Just in time for Halloween, there's a nightmare developing for the online ad industry. Unless I'm mistaken, the clown act that is digital advertising is headed for a train wreck.
Up until now they have thrived on the stupidity and gullibility of marketers, and the venality of agencies. Marketers couldn't guzzle the swill fast enough and agencies couldn't cash the checks fast enough.
But I have a feeling the big con may be coming to an end.
First, some background.
According to published reports, online advertising fraud and corruption are rampant. It is generally thought that there is fraud associated with between 30 and 50% of online ads.
But corruption and theft haven't dampened the hunger for this stuff one bit among the dimwits in the marketing world. They've been throwing more stupid money at online advertising every year. It's been growing at double digits.
Now, you might ask yourself why sensible people would continue to do this when they know that half their money is being stolen? The answer is, sensible people wouldn't do it. It takes a CMO to be this clueless and irresponsible.
But if I'm not mistaken, something big is about to happen.
Kraft, one of the world's largest advertisers, announced yesterday that they are rejecting 75 to 85% of the online impressions they are being offered. Kraft's director of data, content and media said...
"Think about what this means for us as an industry. When we're rejecting 75% to 85% of the impressions available, that's a problem."Ya think?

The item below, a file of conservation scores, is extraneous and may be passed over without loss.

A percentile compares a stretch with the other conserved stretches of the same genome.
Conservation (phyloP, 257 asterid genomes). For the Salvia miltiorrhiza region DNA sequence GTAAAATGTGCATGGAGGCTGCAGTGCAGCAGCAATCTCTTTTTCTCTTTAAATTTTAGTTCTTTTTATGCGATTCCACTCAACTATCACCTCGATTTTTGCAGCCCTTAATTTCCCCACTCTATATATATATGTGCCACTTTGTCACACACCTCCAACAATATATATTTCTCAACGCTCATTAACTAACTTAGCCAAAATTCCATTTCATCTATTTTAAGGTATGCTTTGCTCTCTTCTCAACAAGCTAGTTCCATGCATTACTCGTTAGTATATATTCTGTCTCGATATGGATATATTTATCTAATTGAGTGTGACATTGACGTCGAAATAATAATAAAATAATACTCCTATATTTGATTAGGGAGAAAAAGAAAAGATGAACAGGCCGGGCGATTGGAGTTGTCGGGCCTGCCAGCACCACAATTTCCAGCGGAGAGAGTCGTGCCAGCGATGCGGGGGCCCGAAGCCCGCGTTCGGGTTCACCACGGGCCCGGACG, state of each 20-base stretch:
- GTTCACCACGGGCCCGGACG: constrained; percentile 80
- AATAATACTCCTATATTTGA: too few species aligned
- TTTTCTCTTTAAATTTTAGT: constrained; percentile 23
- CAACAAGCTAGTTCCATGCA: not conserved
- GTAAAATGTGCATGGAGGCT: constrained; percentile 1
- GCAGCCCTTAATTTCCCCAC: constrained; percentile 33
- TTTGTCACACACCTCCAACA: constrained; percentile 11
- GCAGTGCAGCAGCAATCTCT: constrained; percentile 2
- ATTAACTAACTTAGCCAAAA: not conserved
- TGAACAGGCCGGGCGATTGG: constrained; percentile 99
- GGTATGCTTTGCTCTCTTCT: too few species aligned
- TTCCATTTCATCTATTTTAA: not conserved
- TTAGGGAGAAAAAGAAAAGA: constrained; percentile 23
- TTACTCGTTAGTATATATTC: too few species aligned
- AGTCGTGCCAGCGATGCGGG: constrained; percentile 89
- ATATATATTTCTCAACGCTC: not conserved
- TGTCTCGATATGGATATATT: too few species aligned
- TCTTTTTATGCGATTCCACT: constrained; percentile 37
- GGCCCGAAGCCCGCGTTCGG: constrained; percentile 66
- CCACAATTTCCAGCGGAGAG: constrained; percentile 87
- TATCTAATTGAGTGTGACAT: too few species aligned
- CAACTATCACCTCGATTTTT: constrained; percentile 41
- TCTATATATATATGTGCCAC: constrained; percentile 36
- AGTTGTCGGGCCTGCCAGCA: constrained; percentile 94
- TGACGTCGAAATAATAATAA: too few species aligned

"...75% to 85% is either deemed to be fraudulent, unsafe or non-viewable or unknown"According to Ad Age...
"Kraft only dug into this analysis last month..."Here's what I want to know: How the fuck can a company that spends $35.9 million a year on online advertising have waited until last month to do an analysis? Everyone who doesn't have his head up his ass knows that online advertising is a corrupt freak show of cosmic proportions.
Now that the dam has broken with a huge advertiser like Kraft, every CEO and CFO that isn't brain dead will start to ask questions about online spending -- "Are we buying the phantom impressions that Kraft is rejecting?"
CMOs and their agencies are going to be working nights and weekends hysterically throwing together misleading Powerpoint decks to save their asses.
And when they're not doing that, they'll be busy throwing each other under the bus.
This could turn into the most entertaining shit show in years.
By The Way...
...you know those people who say "I hate to say I told you so?" I'm not one of them.